I was in my bedroom when the first seizure happened in August last year. It was around 6.00 am, my son had come in for his usual cuddle and the seizure happened while he was in my arms. My wife was there to see it all.
The initial incident was followed by a cluster of seizures and I was taken by ambulance to the hospital for emergency treatment. The results for the CT scan, MRI scan, and EEGs all came back appearing normal. They ruled out a brain tumour or any vascular causes, then followed around six or seven months of trying various antiepileptic medications. Eleven months later and there are still many questions to answer. The cause and triggers are still unknown, and I haven’t found a medication that works effectively.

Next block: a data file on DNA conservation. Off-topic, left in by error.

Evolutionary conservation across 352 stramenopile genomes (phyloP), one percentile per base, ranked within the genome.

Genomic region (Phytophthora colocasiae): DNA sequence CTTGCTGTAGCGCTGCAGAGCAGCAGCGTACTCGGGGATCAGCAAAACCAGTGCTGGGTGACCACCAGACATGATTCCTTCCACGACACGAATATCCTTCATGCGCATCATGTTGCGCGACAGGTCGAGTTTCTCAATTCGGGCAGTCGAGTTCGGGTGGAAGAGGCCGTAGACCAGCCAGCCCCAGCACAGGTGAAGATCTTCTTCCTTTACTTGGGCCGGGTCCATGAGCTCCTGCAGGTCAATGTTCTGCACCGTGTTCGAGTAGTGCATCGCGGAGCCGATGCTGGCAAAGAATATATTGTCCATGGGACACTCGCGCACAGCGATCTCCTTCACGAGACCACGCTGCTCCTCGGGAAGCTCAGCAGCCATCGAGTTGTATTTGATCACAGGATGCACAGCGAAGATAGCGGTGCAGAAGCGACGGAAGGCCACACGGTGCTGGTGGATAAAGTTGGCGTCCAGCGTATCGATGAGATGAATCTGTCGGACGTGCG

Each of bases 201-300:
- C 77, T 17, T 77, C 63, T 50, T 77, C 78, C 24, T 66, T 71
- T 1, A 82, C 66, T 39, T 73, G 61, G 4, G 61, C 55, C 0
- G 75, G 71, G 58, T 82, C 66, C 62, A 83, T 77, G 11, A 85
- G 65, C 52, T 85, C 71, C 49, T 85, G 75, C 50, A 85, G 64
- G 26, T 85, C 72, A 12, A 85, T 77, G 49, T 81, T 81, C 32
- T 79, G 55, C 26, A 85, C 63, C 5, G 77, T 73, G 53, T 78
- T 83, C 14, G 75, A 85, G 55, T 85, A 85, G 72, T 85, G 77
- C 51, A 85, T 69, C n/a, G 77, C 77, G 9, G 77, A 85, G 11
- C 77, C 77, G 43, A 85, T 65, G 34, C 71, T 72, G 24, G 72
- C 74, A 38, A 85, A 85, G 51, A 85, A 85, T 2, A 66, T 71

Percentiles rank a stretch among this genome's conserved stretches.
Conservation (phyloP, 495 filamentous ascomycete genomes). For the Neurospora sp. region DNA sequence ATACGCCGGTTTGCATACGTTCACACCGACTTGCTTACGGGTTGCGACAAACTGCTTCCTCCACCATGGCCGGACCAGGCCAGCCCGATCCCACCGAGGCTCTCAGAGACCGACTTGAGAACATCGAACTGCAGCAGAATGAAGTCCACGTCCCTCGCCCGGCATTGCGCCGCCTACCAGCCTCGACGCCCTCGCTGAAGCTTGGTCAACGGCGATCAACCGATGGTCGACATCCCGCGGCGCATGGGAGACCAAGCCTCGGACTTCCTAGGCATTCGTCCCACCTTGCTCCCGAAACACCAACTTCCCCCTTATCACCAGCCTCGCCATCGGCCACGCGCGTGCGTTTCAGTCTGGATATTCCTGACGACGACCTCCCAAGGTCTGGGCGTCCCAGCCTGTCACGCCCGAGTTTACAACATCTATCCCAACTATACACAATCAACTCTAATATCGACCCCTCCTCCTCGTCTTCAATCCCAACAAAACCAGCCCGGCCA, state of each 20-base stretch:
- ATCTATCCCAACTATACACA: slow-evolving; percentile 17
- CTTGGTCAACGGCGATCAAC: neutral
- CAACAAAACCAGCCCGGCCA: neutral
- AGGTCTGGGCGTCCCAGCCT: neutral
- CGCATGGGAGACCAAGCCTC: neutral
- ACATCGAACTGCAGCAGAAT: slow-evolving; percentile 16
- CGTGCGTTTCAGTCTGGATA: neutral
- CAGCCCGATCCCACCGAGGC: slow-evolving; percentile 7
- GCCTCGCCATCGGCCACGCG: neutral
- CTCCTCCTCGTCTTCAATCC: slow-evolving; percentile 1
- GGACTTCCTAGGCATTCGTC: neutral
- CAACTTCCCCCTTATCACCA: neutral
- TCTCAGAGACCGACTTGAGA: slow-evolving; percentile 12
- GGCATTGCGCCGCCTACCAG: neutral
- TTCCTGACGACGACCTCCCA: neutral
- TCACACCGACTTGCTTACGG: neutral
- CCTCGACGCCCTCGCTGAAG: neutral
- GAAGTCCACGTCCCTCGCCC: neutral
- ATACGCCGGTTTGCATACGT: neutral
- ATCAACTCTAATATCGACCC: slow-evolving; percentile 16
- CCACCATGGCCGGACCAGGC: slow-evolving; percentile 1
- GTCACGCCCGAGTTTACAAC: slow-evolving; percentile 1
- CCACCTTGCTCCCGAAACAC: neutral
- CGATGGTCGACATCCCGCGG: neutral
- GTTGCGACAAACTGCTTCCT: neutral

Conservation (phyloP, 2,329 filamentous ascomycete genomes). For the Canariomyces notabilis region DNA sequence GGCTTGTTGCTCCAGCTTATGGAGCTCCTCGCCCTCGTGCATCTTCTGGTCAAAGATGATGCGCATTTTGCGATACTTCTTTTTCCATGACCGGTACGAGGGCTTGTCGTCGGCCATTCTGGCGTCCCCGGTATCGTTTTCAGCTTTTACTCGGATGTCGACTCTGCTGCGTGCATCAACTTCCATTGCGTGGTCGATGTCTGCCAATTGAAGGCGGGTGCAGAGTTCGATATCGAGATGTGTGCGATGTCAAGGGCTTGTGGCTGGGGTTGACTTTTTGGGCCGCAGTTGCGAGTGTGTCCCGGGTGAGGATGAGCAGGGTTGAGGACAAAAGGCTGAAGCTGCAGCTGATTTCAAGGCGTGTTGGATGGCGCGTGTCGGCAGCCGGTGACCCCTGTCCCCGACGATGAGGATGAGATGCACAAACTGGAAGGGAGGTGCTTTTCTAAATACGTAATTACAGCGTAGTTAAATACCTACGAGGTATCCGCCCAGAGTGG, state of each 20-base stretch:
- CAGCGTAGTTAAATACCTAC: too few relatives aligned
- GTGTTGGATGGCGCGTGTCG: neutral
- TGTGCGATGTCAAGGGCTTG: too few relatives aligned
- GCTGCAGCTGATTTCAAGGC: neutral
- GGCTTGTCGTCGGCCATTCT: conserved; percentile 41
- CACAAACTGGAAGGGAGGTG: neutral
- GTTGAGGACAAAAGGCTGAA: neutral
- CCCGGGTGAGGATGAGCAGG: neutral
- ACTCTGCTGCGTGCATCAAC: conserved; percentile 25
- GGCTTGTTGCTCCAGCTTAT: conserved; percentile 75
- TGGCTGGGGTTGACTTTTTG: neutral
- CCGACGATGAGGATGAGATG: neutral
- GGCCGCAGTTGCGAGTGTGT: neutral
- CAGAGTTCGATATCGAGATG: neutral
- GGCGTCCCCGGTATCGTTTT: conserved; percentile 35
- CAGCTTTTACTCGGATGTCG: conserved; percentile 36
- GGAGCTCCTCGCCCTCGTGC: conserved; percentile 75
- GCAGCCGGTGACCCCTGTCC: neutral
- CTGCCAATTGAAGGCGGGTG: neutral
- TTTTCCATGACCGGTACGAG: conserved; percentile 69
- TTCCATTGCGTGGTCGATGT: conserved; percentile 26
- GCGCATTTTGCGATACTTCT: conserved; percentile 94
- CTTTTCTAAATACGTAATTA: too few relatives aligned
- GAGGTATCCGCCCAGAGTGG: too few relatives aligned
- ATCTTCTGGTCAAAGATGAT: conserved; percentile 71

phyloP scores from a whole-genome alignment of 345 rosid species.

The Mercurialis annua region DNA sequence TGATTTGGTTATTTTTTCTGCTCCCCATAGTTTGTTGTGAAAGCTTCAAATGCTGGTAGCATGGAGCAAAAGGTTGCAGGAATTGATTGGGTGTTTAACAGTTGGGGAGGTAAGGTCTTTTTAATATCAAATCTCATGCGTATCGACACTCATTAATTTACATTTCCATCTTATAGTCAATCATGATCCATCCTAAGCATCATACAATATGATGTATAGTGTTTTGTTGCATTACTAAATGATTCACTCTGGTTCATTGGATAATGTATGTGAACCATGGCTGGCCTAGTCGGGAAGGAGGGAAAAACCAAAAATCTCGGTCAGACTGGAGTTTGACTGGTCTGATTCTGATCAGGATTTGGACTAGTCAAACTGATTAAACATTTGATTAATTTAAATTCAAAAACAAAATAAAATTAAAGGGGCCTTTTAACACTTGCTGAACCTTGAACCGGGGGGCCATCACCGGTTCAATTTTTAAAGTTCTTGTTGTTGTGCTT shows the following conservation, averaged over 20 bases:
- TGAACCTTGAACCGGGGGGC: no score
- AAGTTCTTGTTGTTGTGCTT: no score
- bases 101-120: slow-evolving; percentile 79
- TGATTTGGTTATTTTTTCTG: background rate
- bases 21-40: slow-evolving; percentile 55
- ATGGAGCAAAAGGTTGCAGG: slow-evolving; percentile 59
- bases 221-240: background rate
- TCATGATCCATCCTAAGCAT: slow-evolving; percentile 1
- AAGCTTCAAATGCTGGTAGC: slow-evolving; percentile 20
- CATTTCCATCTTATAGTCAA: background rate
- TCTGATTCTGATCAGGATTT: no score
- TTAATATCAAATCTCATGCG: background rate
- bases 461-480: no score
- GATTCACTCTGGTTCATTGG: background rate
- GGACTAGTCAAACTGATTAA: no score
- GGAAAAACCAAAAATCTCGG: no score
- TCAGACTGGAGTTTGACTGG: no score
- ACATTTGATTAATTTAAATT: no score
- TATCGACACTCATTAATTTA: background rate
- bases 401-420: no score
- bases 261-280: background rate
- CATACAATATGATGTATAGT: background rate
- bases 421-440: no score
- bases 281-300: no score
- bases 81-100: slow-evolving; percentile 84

I’ve realised I knew relatively little about epilepsy. Like many people, I mostly associated it with photosensitivity. Through my work as a physiotherapist and playing rugby when I was younger, I had encountered the condition before. I’ve known players who have had to retire due to epilepsy and I’ve since learned that other people I was at school with have also been diagnosed. Epilepsy is certainly more common than many people realise. Despite all this, I didn’t ever really expect it would arise later in my life.